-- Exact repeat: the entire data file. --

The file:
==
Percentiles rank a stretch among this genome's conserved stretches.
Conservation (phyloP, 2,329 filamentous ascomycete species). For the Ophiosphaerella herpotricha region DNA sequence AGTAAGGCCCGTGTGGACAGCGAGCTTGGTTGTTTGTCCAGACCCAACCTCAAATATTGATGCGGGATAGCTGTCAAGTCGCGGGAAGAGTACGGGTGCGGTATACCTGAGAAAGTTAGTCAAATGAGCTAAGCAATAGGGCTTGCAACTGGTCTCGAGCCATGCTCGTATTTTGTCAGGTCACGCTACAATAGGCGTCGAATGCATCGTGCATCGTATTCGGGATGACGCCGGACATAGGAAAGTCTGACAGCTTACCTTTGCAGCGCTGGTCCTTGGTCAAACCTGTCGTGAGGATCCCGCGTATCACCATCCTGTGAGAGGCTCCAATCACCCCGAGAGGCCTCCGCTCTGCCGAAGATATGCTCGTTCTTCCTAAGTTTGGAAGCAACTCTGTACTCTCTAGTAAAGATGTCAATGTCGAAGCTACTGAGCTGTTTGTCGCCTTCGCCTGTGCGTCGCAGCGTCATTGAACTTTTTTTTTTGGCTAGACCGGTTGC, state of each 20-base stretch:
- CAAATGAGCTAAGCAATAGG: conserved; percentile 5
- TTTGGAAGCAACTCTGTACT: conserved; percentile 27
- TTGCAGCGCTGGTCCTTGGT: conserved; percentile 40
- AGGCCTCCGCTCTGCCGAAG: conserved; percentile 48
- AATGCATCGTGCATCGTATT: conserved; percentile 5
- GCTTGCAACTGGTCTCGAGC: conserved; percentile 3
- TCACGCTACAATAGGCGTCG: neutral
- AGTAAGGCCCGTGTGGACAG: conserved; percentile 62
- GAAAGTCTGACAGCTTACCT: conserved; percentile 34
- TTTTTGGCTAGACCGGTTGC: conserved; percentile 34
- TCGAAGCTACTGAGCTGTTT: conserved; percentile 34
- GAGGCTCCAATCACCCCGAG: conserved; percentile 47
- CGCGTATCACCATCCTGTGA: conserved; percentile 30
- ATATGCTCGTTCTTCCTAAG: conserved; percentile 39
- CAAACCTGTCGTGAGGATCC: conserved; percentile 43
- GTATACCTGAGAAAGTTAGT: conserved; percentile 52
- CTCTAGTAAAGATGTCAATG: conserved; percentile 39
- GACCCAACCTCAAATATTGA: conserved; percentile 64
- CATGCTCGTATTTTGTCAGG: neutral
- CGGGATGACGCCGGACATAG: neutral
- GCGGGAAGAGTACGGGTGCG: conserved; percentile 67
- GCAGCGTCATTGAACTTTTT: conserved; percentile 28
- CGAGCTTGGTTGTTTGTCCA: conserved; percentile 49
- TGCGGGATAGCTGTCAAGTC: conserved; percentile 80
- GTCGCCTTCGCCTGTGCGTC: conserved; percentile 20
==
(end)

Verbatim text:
Percentiles rank a stretch among this genome's conserved stretches.
Conservation (phyloP, 2,329 filamentous ascomycete species). For the Ophiosphaerella herpotricha region DNA sequence AGTAAGGCCCGTGTGGACAGCGAGCTTGGTTGTTTGTCCAGACCCAACCTCAAATATTGATGCGGGATAGCTGTCAAGTCGCGGGAAGAGTACGGGTGCGGTATACCTGAGAAAGTTAGTCAAATGAGCTAAGCAATAGGGCTTGCAACTGGTCTCGAGCCATGCTCGTATTTTGTCAGGTCACGCTACAATAGGCGTCGAATGCATCGTGCATCGTATTCGGGATGACGCCGGACATAGGAAAGTCTGACAGCTTACCTTTGCAGCGCTGGTCCTTGGTCAAACCTGTCGTGAGGATCCCGCGTATCACCATCCTGTGAGAGGCTCCAATCACCCCGAGAGGCCTCCGCTCTGCCGAAGATATGCTCGTTCTTCCTAAGTTTGGAAGCAACTCTGTACTCTCTAGTAAAGATGTCAATGTCGAAGCTACTGAGCTGTTTGTCGCCTTCGCCTGTGCGTCGCAGCGTCATTGAACTTTTTTTTTTGGCTAGACCGGTTGC, state of each 20-base stretch:
- CAAATGAGCTAAGCAATAGG: conserved; percentile 5
- TTTGGAAGCAACTCTGTACT: conserved; percentile 27
- TTGCAGCGCTGGTCCTTGGT: conserved; percentile 40
- AGGCCTCCGCTCTGCCGAAG: conserved; percentile 48
- AATGCATCGTGCATCGTATT: conserved; percentile 5
- GCTTGCAACTGGTCTCGAGC: conserved; percentile 3
- TCACGCTACAATAGGCGTCG: neutral
- AGTAAGGCCCGTGTGGACAG: conserved; percentile 62
- GAAAGTCTGACAGCTTACCT: conserved; percentile 34
- TTTTTGGCTAGACCGGTTGC: conserved; percentile 34
- TCGAAGCTACTGAGCTGTTT: conserved; percentile 34
- GAGGCTCCAATCACCCCGAG: conserved; percentile 47
- CGCGTATCACCATCCTGTGA: conserved; percentile 30
- ATATGCTCGTTCTTCCTAAG: conserved; percentile 39
- CAAACCTGTCGTGAGGATCC: conserved; percentile 43
- GTATACCTGAGAAAGTTAGT: conserved; percentile 52
- CTCTAGTAAAGATGTCAATG: conserved; percentile 39
- GACCCAACCTCAAATATTGA: conserved; percentile 64
- CATGCTCGTATTTTGTCAGG: neutral
- CGGGATGACGCCGGACATAG: neutral
- GCGGGAAGAGTACGGGTGCG: conserved; percentile 67
- GCAGCGTCATTGAACTTTTT: conserved; percentile 28
- CGAGCTTGGTTGTTTGTCCA: conserved; percentile 49
- TGCGGGATAGCTGTCAAGTC: conserved; percentile 80
- GTCGCCTTCGCCTGTGCGTC: conserved; percentile 20